Astellas spends $3bn on a bold move into gene therapy

The Japanese group has seen potential in Audentes' manufacturing capabilities as well as its pipeline.


Astellas’s move on Audentes is the fourth acquisition of a gene therapy player this year. Though the $3bn price comes at a 110% premium to Audentes’ closing price yesterday it is fairly modest compared with the sums paid for other gene therapy developers. 

The deal is good news for the biopharma sector as it heads into a year where unpredictability caused by the forthcoming presidential election is making investors nervous. It also points up the ongoing appetite for Japanese pharmas for M&A. 

Audentes’ lead asset, AT132, is in phase II trials for the rare neuromuscular condition X-linked myotubular myopathy. The extreme muscle weakness caused by this condition limits patients’ ability to move, eat and breathe, and mortality rates are around 50% in the first 18 months of life, and a further 25% of patients die by the age of 10. It occurs in one in 40,000 to 50,000 live male births.

Patients have a mutated form of the gene myotubularin 1; the protein this produces is necessary for normal development and function of skeletal muscle cells. AT132 delivers a functional copy of this gene using an AAV8 vector. 

Filings next year

Audentes has only released data in seven patients treated with AT132 so far, and only one that has received the higher dose that looks likely to be filed with regulators. The phase II Aspiro trial AT132 achieved “significant and durable” reductions in ventilator dependence, which is considered to correlate with morbidity and mortality in XLMTM patients, Audentes said in October.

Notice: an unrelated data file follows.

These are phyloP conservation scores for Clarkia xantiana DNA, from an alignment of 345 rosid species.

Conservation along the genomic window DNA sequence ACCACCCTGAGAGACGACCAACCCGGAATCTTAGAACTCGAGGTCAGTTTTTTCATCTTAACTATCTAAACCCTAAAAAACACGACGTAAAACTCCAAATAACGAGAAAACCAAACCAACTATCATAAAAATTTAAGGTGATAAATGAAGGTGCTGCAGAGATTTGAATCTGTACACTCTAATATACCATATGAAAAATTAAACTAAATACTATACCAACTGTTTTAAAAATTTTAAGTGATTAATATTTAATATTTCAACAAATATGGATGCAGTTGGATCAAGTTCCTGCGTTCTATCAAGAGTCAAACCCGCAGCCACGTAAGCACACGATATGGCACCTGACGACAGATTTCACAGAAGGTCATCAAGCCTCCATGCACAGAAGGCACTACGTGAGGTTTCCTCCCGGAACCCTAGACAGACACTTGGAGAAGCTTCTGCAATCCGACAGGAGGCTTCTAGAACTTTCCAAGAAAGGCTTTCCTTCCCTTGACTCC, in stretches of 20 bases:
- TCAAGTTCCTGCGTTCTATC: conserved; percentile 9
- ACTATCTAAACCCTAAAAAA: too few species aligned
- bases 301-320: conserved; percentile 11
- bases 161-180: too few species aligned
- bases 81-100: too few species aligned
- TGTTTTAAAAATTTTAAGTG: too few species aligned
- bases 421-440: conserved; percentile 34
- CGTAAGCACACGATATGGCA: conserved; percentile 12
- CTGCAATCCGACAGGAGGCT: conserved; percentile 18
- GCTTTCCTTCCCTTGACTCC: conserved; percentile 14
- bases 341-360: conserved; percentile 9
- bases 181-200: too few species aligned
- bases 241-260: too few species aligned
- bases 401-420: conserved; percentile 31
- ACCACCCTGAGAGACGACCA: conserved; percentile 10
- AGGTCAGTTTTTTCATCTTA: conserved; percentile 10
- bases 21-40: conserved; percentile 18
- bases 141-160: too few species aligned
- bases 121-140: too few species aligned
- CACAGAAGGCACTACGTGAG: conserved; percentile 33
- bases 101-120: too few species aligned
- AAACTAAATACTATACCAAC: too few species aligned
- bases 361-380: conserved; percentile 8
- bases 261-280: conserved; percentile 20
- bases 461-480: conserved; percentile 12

AT132 is currently being tested in a pivotal expansion cohort to confirm safety and efficacy at the higher dose of 3 x 1014vg/kg, and Audentes had intended to file a BLA in mid-2020 with a European submission in the second half.

Sales of AT132 will reach $381m in 2024, according to EvaluatePharma’s sellside consensus, though this figure will be highly risk adjusted.


This deal looks to be largely driven by Audentes lead asset, but it is some of Audentes’ other programmes that might pose a bit of a risk to the acquisition. 

Audentes has three preclinical-stage oligonucleotides for Duchenne’s muscular dystrophy that might overlap with Astellas’s Duchenne’s candidate, ASP0367 (also called MA-0211), an oral small molecule in phase I. Astellas is also developing reldesemtiv, also called CK-2127107, in phase II for spinal muscular atrophy, which could have some similarity to AT132.

With the Roche/Spark deal still yet to close owing to the FTC’s review, and Bristol-Myers Squibb only getting Celgene after the latter group sold off its psoriasis blockbuster Otezla, it is not inconceivable that Astellas might attract the attention of antitrust regulators.

Audentes’ pipeline, however, is probably only part of its appeal. Astellas is probably as interested in Audentes’ AAV-based technology platform and in-house large-scale gene therapy manufacturing capabilities. It was this kind of thinking that led Thermo Fisher Scientific to buy Brammer Bio earlier this year.

Investors clearly believe that more gene therapy-based deals are coming. Uniqure and Regenxbio are trading up 17% and 7%, respectively, so far today. 

Audentes' pipeline
        Annual WW sales ($m)
Status Product Indication Summary First WW launch 2020e 2022e 2024e
Phase II AT132 Muscular dystrophy (XLMTM*) 2020 2 171 381
  AT342 Crigler-Najjar syndrome  2022   1 3
Phase I AT982 Pompe's disease 2024     18
Preclinical AT702 Duchenne muscular dystrophy        
  AT845 Pompe's disease        
  AT307 Arrhythmia, ventricular        
  AT751 Duchenne muscular dystrophy        
  AT753 Duchenne muscular dystrophy        
  AT466 Myotonic dystrophy        
  AT720 Other neurological indications        
*XLMTM=X-linked myotubular myopathy. Source: EvaluatePharma.

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